ECU football coach Mike Houston simultaneously acknowledged the talent of UCF and lamented his team’s inability on Saturday night to cash in on the numerous chances it nonetheless had to beat the Knights.
Houston held true on Tuesday to his immediate comments after the Pirates let a late lead slip away in a 20-16 loss in Orlando. A long final drive by the Knights included a conversion on fourth-and-long play and came on the heels of a couple of stalled Pirate drives in the fourth quarter. Houston said Saturday night it was a game changed by one play here and one play there.
“Naturally, I’m biased, but I don’t think it should have come down to the last drive,” Houston said on Tuesday as ECU embarked on its scheduled bye week. “I thought our guys played very, very hard, did a lot of good things and missed a lot of opportunities. ... To be deep in the red zone so many times and only have one touchdown is very frustrating. To not be able to get a couple of stops there in the second half is very frustrating.”
Houston contended that UCF had plenty to do with the outcome of the game, but he said it was there for the taking for ECU (3-3, 1-1 American Athletic Conference).
That makes for a bittersweet bye week for the Pirates, who travel to Houston on Oct. 23.
Although the bye will be typical in terms of pushing younger, less experienced players to the forefront and giving season-long starters and key reserves some needed rest, the break comes at a pivotal time. The regular season is halfway over, the Pirates are halfway to being bowl eligible for the first time since 2014 and are still in the conference title conversation.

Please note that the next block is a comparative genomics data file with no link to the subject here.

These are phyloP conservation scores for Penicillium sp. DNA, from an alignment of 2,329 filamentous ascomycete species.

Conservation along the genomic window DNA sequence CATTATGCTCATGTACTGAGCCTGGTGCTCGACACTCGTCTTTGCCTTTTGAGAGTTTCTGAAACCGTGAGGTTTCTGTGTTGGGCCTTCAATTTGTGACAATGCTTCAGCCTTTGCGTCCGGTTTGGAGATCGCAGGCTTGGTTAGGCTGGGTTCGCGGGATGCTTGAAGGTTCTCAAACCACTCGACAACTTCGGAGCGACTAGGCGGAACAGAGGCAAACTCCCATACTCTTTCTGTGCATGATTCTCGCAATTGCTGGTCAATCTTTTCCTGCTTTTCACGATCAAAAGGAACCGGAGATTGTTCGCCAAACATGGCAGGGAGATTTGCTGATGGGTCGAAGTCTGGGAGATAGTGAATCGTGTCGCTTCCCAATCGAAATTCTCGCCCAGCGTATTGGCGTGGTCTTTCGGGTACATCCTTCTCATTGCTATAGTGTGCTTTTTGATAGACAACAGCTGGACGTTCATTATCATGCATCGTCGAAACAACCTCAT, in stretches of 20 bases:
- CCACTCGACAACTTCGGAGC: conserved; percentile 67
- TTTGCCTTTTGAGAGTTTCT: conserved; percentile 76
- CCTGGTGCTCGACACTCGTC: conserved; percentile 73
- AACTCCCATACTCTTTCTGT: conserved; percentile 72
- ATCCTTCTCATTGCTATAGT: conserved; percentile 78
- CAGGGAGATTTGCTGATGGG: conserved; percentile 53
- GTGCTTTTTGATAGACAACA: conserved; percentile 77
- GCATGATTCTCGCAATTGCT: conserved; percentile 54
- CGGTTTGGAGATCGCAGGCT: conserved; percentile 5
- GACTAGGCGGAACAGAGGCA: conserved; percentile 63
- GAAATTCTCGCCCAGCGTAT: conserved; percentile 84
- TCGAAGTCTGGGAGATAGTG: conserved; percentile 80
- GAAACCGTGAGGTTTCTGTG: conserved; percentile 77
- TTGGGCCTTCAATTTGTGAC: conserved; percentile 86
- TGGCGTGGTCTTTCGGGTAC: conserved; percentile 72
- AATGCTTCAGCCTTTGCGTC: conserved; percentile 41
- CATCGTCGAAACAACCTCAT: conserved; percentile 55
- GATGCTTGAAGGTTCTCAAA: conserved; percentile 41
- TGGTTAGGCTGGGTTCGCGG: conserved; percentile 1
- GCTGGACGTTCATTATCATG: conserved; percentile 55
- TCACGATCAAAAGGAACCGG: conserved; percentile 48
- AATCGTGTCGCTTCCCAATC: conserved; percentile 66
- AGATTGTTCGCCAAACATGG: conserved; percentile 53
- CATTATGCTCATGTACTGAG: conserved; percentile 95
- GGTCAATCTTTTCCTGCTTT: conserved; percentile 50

With that in mind, Houston said there is much to keep in mind during the week off.
“We talked kind of big picture with the players on Sunday because I felt like you can step back and do that this week,” Houston said. “Next week’s a big week, and every week’s a big week because when I took this job and you look at everything that makes ECU so great ... Football is important here and our fan base is passionate. They want to see the success on the field the same as we do. You want fans that care and I’m trying to get everybody rowing in the same direction, whether you’re talking about administration, fans, players, coaches — everybody.”
Houston described frustrating losses to strong teams like UCF as part of the process, with the next step being winning such close games.
A .500 mark at midseason might not have been a specific goal, but it comes with promise for a team that has not produced a winning record since the aforementioned ‘14 team went 8-5.
“A loss like the other night is frustrating, especially coming off a three-game win streak and playing so well on homecoming against Tulane,” Houston said. “But at the same time, I see where our team is. Now that you’re in those frustrating losses against really good teams in this league, now it’s time to have phenomenal wins against that team. If you win that thing 16-13 or whatever the other night, it’s a celebration like no other down in that locker room in Florida. The guys that were in that locker room two years ago, it’s completely flipped. This is a big part of our season, but we’re excited. I can’t wait to get down to Houston a week from Saturday.”